Democracy in Ireland
A lot of ‘league ‘ tables are published by various international organisations such as the World Bank, the UN and some NGOS dealing with comparative levels of corruption, ease of doing business, happiness, democracy and so on. One of the most recent is the Economist Intelligence Unit’s Democracy Index. This measures the degree of democracy in 167 countries during 2020. The premiership, so to speak is 23 countries with ‘full democracy’ followed by 52 with ‘flawed’ democracy, 35 ‘hybrid’ regimes and 57 authoritarian regimes.
On the whole, democracy did badly in 2020 according to the EIU and the average score fell from 5.44 in 2019 to 5.37 – the worst result since the EIU started the league table in 2006. Restrictions imposed to combat Covid are the principal culprits.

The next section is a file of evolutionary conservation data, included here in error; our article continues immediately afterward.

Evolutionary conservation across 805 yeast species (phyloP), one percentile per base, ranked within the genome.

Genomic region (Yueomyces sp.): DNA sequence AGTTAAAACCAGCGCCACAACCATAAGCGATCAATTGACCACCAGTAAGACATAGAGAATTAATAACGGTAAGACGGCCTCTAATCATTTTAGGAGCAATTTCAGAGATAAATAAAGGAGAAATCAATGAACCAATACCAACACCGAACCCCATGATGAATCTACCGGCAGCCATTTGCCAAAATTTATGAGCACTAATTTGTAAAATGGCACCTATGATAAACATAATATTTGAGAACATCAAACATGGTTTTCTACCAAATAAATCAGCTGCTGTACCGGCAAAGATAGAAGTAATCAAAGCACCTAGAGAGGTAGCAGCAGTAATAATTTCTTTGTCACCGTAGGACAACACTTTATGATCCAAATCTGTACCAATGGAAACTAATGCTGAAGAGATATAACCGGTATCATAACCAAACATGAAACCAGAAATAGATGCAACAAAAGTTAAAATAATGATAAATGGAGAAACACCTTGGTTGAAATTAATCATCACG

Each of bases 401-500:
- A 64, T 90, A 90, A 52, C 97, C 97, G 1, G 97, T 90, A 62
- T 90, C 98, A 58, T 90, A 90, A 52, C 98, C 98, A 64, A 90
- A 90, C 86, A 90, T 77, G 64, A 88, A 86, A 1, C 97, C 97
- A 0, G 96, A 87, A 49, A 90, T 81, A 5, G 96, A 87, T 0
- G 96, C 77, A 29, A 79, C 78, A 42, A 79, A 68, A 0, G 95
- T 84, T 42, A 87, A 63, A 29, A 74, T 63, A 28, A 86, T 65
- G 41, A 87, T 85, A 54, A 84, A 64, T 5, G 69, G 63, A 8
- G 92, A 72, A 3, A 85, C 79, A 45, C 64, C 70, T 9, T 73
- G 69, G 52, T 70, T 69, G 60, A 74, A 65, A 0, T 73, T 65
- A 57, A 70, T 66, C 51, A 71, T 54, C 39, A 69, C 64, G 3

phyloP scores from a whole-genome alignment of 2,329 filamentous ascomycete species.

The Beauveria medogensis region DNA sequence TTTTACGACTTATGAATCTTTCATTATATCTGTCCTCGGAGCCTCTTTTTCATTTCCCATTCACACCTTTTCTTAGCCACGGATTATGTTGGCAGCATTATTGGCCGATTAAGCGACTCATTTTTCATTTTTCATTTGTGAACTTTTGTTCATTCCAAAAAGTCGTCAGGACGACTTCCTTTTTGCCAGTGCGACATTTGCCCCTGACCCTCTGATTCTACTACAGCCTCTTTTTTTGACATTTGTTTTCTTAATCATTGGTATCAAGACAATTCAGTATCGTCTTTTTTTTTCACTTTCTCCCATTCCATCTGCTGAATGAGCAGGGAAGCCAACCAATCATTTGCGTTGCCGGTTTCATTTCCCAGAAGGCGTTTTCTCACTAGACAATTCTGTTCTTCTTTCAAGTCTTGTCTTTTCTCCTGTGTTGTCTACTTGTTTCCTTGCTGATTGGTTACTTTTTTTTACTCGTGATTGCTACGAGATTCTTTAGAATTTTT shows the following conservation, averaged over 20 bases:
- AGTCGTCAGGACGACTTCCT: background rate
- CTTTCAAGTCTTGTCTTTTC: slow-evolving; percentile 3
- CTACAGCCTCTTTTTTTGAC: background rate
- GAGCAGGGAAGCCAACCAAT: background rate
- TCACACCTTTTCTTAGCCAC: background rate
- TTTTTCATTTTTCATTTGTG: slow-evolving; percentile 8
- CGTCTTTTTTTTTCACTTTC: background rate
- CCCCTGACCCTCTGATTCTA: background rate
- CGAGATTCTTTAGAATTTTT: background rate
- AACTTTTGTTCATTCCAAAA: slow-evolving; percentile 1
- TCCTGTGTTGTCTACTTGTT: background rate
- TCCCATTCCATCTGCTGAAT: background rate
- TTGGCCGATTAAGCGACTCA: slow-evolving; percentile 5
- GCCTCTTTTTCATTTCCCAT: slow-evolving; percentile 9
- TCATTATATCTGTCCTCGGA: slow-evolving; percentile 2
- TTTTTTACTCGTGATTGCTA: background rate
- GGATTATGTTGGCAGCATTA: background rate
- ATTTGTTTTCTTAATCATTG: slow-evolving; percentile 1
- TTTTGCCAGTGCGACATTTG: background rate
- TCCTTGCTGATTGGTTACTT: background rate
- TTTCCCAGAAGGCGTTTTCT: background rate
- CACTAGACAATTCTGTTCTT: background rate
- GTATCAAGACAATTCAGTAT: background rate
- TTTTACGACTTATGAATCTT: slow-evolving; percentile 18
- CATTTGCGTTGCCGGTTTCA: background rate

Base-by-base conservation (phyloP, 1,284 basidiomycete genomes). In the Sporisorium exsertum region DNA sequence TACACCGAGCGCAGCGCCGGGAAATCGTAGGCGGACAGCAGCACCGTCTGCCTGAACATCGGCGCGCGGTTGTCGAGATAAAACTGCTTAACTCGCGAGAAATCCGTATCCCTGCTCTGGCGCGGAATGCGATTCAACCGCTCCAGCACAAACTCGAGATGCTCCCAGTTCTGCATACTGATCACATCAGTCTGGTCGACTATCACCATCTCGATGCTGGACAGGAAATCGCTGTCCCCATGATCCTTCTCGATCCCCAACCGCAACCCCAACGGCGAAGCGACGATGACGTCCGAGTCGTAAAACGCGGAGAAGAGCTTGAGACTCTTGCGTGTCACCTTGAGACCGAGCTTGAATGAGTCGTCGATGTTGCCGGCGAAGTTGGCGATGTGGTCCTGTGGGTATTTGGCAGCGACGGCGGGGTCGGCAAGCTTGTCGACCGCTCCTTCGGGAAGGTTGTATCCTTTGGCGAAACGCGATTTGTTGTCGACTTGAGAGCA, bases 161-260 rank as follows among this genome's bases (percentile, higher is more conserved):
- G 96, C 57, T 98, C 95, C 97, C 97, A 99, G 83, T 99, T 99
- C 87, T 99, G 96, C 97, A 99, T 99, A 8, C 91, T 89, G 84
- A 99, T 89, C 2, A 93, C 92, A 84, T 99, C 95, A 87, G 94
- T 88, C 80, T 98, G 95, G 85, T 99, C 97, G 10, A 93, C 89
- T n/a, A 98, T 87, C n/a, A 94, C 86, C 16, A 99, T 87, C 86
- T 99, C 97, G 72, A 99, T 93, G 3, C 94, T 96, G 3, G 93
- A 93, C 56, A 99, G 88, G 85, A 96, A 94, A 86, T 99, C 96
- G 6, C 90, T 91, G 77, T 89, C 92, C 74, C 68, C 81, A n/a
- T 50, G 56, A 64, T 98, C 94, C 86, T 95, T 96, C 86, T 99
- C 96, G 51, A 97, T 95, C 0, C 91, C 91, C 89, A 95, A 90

However, Ireland scores well with 9.05 points and is placed eighth behind the five Scandinavian countries, Canada and New Zealand. After that is a scatter of countries, mostly European. The UK is number 16 between Uruguay and Chile. More surprising maybe is the composition of the ‘flawed’ democracy division. It is headed by France and includes the USA, Italy, Belgium and most other EU member states! There are no prizes for guessing where Russia and China are. But for what it is worth North Korea comes last. Incredibly, it actually has a score – 1.08.
The index is scored on five dimensions. Ireland does well in ‘Electoral Processes and Pluralism’, and ‘Civil Liberties’. But 7.86 for ‘Functioning of Government’ is quite low by the standards of the premiership. Clearly, high as our aggregate score is, there is room for improvement.